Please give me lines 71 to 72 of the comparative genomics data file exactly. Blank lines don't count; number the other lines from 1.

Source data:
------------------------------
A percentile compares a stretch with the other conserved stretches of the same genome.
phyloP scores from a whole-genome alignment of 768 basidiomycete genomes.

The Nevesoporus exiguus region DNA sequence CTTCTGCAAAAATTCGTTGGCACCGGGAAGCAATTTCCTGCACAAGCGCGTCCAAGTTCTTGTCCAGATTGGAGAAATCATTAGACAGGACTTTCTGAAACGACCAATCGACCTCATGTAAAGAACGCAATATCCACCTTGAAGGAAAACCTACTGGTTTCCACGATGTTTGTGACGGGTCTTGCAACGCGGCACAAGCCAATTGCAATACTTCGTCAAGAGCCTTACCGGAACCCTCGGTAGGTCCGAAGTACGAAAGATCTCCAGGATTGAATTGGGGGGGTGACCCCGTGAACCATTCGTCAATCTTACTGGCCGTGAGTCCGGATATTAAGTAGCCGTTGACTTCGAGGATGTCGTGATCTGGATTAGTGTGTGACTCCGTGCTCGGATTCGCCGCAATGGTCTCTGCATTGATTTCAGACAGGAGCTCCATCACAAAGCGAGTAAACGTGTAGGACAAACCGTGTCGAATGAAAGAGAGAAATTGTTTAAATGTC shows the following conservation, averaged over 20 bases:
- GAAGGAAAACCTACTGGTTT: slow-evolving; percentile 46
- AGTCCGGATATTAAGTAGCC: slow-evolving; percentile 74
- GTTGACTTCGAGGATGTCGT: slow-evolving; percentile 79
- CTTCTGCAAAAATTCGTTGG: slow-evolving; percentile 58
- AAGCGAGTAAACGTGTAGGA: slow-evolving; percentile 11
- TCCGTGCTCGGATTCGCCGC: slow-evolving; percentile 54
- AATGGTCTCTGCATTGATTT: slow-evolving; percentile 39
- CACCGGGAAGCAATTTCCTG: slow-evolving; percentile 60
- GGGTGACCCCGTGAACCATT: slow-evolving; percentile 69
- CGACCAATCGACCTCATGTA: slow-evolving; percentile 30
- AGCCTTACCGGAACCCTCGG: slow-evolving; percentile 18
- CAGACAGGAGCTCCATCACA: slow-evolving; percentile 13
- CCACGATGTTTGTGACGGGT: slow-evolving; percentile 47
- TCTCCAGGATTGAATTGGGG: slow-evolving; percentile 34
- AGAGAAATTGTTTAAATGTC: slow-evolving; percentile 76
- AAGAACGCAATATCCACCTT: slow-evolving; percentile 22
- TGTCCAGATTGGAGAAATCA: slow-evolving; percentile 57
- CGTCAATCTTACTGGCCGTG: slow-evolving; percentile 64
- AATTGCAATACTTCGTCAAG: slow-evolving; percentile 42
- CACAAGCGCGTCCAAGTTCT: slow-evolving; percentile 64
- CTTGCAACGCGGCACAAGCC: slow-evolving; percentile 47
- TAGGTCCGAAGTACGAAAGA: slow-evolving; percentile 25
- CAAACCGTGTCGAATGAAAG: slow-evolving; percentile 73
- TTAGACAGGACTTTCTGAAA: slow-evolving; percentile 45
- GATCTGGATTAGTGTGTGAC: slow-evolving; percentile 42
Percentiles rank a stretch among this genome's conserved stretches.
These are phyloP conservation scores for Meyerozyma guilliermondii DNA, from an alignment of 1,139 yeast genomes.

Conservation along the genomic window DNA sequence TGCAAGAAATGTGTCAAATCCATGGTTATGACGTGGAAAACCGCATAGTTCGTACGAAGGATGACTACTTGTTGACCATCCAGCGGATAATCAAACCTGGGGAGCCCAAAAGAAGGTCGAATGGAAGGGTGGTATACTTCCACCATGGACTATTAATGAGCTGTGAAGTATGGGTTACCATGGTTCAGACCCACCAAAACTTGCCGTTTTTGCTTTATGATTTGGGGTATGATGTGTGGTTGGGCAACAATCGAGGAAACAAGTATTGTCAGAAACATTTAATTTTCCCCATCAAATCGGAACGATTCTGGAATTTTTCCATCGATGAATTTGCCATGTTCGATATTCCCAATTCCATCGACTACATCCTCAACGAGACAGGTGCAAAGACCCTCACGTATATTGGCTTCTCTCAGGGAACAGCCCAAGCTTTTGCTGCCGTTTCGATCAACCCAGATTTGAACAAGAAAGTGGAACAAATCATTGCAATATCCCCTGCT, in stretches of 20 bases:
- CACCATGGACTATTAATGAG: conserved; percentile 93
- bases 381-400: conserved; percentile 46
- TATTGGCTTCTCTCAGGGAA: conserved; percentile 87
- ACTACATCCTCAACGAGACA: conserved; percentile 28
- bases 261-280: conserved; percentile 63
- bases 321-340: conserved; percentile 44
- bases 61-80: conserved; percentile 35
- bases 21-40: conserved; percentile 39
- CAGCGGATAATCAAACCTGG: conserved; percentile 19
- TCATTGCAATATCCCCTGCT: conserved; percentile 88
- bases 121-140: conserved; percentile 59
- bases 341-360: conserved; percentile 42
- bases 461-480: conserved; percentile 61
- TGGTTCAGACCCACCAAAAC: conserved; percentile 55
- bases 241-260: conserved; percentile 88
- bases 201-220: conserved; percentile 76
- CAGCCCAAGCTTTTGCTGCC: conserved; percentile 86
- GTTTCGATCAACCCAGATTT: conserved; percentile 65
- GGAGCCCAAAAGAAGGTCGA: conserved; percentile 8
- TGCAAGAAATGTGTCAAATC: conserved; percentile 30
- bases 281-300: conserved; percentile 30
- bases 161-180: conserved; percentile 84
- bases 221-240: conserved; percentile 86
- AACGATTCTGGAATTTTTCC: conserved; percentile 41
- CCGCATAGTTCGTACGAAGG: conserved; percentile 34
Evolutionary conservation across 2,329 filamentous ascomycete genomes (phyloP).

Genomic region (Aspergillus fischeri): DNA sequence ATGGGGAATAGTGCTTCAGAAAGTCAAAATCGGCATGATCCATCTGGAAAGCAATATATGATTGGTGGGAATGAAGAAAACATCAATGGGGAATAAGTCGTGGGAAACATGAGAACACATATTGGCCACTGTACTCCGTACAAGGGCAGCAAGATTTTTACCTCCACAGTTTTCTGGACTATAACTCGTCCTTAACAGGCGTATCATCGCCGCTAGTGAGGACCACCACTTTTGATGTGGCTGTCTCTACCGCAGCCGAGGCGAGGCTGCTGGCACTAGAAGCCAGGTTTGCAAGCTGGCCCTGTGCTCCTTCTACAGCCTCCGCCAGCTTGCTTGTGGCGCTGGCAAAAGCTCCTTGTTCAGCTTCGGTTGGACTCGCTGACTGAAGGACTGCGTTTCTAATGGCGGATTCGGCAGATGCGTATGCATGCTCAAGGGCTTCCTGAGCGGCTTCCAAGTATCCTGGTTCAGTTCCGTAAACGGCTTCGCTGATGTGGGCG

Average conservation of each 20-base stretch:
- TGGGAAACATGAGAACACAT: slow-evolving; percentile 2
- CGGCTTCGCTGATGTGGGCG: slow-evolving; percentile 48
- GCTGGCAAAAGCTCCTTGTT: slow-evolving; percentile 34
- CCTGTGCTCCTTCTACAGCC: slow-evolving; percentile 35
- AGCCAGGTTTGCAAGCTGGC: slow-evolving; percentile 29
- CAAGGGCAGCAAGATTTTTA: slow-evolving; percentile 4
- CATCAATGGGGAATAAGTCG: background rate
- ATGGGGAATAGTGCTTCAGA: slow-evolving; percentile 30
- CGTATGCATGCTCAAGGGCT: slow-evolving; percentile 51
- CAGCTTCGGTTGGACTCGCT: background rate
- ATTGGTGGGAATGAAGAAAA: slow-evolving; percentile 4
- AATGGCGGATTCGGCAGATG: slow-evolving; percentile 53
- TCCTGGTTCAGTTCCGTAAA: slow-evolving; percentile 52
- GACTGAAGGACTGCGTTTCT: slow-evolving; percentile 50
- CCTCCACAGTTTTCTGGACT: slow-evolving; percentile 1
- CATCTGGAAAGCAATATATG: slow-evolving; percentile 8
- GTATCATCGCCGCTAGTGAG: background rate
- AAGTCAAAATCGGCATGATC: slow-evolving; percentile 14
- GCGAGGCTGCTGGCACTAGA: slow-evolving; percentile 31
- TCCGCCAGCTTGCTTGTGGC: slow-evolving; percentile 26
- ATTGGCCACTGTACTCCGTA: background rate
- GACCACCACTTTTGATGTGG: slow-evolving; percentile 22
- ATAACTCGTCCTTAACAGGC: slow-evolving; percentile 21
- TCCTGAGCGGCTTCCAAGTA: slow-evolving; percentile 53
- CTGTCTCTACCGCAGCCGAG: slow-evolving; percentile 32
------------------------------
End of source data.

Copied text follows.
- AATGGCGGATTCGGCAGATG: slow-evolving; percentile 53
- TCCTGGTTCAGTTCCGTAAA: slow-evolving; percentile 52